When protestors stormed the U.S. Capitol on Wednesday, many were shocked to see how easy it was for demonstrators to enter the building and overtake its police, resulting in five deaths, including that of a Capitol police officer.

Speaking to reporters from Rideau Cottage on Friday, Prime Minister Justin Trudeau began by criticizing American political leaders for their role in the attack.

“What we witnessed was an assault on democracy by violent rioters, incited by the current president and other politicians,” Trudeau said. “As Canadians, I think we have all been reflecting on our own country, something I spoke with the premiers about last night.”

Federal NDP Leader Jagmeet Singh called what happened in Washington an act of domestic terrorism.

“Leaders and politicians in the U.S. — and here in Canada — have a duty to end divisive rhetoric and end the flaming of hatred,” Singh said in a statement. “What we saw yesterday was a direct result of dangerous, divisive speech.”

After the mob’s attack, the head of the U.S. Capitol police, who has since announced that he’ll resign after next week, said that “maintaining public safety in an open environment — specifically for First Amendment activities — has long been a challenge.”

A similar challenge exists on Parliament Hill, said former sergeant-at-arms, Kevin Vickers, in an interview with Maclean’s magazine on Thursday.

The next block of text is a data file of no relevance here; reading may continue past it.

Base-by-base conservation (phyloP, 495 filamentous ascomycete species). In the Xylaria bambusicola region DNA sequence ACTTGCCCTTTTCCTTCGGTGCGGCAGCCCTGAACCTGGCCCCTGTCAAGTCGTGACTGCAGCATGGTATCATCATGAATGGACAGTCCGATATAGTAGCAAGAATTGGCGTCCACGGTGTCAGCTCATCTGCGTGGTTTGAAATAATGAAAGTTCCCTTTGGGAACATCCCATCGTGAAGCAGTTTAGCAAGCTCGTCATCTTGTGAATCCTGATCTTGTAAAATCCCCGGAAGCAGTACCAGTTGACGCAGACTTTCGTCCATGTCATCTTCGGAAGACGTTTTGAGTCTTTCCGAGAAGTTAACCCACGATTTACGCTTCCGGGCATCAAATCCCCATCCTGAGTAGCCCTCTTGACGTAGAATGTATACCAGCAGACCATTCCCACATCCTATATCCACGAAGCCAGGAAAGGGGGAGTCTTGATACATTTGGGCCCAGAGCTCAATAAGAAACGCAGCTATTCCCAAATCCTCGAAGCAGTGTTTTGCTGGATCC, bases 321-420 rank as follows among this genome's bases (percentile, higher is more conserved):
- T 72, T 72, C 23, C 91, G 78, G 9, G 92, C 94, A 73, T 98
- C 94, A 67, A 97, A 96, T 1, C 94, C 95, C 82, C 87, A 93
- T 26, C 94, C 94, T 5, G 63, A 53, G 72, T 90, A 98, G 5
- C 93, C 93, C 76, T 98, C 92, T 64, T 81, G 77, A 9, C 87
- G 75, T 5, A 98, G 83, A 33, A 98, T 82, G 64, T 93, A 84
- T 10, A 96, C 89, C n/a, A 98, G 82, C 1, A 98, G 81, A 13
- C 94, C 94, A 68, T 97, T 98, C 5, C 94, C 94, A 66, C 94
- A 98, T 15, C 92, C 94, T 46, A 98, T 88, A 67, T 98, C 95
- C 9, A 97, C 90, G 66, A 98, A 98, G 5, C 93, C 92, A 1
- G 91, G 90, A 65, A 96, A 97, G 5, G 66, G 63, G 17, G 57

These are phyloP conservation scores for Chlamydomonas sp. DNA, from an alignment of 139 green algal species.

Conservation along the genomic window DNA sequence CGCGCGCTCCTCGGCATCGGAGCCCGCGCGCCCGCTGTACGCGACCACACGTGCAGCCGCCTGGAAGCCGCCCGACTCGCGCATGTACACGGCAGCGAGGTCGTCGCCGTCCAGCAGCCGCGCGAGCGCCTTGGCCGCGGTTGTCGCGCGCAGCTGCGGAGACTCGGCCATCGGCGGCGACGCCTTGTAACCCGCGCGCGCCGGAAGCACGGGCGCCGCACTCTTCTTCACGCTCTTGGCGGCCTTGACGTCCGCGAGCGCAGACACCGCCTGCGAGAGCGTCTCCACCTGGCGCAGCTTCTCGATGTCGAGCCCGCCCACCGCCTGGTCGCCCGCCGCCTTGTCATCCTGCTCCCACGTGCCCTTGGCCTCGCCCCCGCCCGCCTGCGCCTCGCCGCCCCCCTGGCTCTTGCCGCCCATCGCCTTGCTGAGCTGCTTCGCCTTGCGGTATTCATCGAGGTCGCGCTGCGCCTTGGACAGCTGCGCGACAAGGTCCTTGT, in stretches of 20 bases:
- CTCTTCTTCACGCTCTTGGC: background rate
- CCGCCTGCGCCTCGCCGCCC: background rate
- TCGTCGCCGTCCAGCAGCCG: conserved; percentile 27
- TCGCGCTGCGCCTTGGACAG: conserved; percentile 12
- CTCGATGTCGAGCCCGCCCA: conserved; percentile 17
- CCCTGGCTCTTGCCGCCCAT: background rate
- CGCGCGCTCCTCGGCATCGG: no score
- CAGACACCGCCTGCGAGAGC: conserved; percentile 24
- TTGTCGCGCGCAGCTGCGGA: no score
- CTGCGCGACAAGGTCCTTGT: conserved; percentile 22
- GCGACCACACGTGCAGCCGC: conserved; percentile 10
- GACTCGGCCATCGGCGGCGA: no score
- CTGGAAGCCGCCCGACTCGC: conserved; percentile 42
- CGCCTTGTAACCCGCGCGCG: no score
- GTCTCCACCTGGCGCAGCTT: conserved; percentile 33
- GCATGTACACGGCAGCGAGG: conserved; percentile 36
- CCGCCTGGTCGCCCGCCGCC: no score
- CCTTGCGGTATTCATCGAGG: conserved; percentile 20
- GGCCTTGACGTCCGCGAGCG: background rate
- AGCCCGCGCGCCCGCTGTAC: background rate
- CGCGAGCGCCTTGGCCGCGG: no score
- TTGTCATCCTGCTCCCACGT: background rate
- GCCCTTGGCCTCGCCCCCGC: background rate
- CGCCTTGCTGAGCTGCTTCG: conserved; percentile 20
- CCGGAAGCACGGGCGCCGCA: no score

“What we witnessed (on Wednesday) has taken place at least 15 times in the last couple of decades in our own Parliament building,” Vickers said, in reference to the number of times demonstrators have challenged security by attempting to enter Parliament Hill buildings.  The most violent attack happened over six years ago.

Vickers was the sergeant-at-arms for the House of Commons on Oct. 22, 2014, when he shot Michael Zehaf-Bibeau when the latter stormed Centre Block on Parliament Hill. Bibeau had just shot and killed Cpl. Nathan Cirillo at the National War Memorial, a short distance away.

After the attack on the Hill, the Parliamentary Protection Service (PPS) was established to provide security inside the Parliament buildings, with increased security provided by the RCMP. The PPS follows policies set by the Speakers of the House and the Senate.

When asked whether the violence in Washington will inspire changes to security on Parliament Hill, the PPS told iPolitics in a statement that the service monitors domestic and foreign threats and “adjusts its security posture” accordingly.

“Routinely, the Service reviews security incidents and implements best practices into its operations as required,” reads the statement. “Along with our partners, we continue to monitor the situation and are ready to respond to any eventuality.”

John McKay, a Liberal MP and chair of the standing committee on public safety and national security, told iPolitics he hasn’t heard of any review of security on Parliament Hill since the events in Washington.

“I have been in close contact with my colleagues on the committee, and this has not come up,” he said.

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